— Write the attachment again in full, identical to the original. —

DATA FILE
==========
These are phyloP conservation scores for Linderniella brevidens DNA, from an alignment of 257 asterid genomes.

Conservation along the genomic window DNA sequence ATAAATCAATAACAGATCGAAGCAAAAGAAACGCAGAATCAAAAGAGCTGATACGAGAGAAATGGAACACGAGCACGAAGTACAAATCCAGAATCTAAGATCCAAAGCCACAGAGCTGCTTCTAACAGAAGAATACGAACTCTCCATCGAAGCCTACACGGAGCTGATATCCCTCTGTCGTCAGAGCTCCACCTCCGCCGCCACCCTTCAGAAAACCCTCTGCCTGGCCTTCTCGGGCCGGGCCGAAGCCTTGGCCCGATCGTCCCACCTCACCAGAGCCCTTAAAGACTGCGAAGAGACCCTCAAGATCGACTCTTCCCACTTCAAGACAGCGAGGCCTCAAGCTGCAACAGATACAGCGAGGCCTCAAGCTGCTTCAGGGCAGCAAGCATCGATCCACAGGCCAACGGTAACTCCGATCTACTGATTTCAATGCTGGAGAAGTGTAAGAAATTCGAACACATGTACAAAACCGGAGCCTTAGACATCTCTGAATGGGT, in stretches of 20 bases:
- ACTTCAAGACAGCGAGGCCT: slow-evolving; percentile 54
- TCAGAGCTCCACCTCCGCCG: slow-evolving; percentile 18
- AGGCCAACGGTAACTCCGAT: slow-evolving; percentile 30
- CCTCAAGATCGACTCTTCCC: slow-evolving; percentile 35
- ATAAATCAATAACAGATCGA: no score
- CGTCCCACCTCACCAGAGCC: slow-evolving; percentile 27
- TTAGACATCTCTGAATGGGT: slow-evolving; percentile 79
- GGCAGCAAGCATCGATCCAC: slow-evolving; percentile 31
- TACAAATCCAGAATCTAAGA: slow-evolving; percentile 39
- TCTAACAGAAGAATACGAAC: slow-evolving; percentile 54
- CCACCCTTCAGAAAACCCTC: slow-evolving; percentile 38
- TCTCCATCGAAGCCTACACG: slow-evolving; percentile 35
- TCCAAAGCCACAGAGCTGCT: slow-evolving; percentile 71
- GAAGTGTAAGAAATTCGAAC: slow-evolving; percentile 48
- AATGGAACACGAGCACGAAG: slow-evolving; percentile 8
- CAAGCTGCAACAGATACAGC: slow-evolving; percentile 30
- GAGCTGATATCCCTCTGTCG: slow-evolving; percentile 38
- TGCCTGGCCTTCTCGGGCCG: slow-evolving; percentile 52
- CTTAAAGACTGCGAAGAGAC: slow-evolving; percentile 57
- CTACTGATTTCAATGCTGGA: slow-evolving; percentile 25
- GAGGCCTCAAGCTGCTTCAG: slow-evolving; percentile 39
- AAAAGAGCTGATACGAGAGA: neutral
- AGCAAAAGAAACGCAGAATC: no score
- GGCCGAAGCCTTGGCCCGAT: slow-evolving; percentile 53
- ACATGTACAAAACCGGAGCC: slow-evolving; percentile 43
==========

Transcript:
These are phyloP conservation scores for Linderniella brevidens DNA, from an alignment of 257 asterid genomes.

Conservation along the genomic window DNA sequence ATAAATCAATAACAGATCGAAGCAAAAGAAACGCAGAATCAAAAGAGCTGATACGAGAGAAATGGAACACGAGCACGAAGTACAAATCCAGAATCTAAGATCCAAAGCCACAGAGCTGCTTCTAACAGAAGAATACGAACTCTCCATCGAAGCCTACACGGAGCTGATATCCCTCTGTCGTCAGAGCTCCACCTCCGCCGCCACCCTTCAGAAAACCCTCTGCCTGGCCTTCTCGGGCCGGGCCGAAGCCTTGGCCCGATCGTCCCACCTCACCAGAGCCCTTAAAGACTGCGAAGAGACCCTCAAGATCGACTCTTCCCACTTCAAGACAGCGAGGCCTCAAGCTGCAACAGATACAGCGAGGCCTCAAGCTGCTTCAGGGCAGCAAGCATCGATCCACAGGCCAACGGTAACTCCGATCTACTGATTTCAATGCTGGAGAAGTGTAAGAAATTCGAACACATGTACAAAACCGGAGCCTTAGACATCTCTGAATGGGT, in stretches of 20 bases:
- ACTTCAAGACAGCGAGGCCT: slow-evolving; percentile 54
- TCAGAGCTCCACCTCCGCCG: slow-evolving; percentile 18
- AGGCCAACGGTAACTCCGAT: slow-evolving; percentile 30
- CCTCAAGATCGACTCTTCCC: slow-evolving; percentile 35
- ATAAATCAATAACAGATCGA: no score
- CGTCCCACCTCACCAGAGCC: slow-evolving; percentile 27
- TTAGACATCTCTGAATGGGT: slow-evolving; percentile 79
- GGCAGCAAGCATCGATCCAC: slow-evolving; percentile 31
- TACAAATCCAGAATCTAAGA: slow-evolving; percentile 39
- TCTAACAGAAGAATACGAAC: slow-evolving; percentile 54
- CCACCCTTCAGAAAACCCTC: slow-evolving; percentile 38
- TCTCCATCGAAGCCTACACG: slow-evolving; percentile 35
- TCCAAAGCCACAGAGCTGCT: slow-evolving; percentile 71
- GAAGTGTAAGAAATTCGAAC: slow-evolving; percentile 48
- AATGGAACACGAGCACGAAG: slow-evolving; percentile 8
- CAAGCTGCAACAGATACAGC: slow-evolving; percentile 30
- GAGCTGATATCCCTCTGTCG: slow-evolving; percentile 38
- TGCCTGGCCTTCTCGGGCCG: slow-evolving; percentile 52
- CTTAAAGACTGCGAAGAGAC: slow-evolving; percentile 57
- CTACTGATTTCAATGCTGGA: slow-evolving; percentile 25
- GAGGCCTCAAGCTGCTTCAG: slow-evolving; percentile 39
- AAAAGAGCTGATACGAGAGA: neutral
- AGCAAAAGAAACGCAGAATC: no score
- GGCCGAAGCCTTGGCCCGAT: slow-evolving; percentile 53
- ACATGTACAAAACCGGAGCC: slow-evolving; percentile 43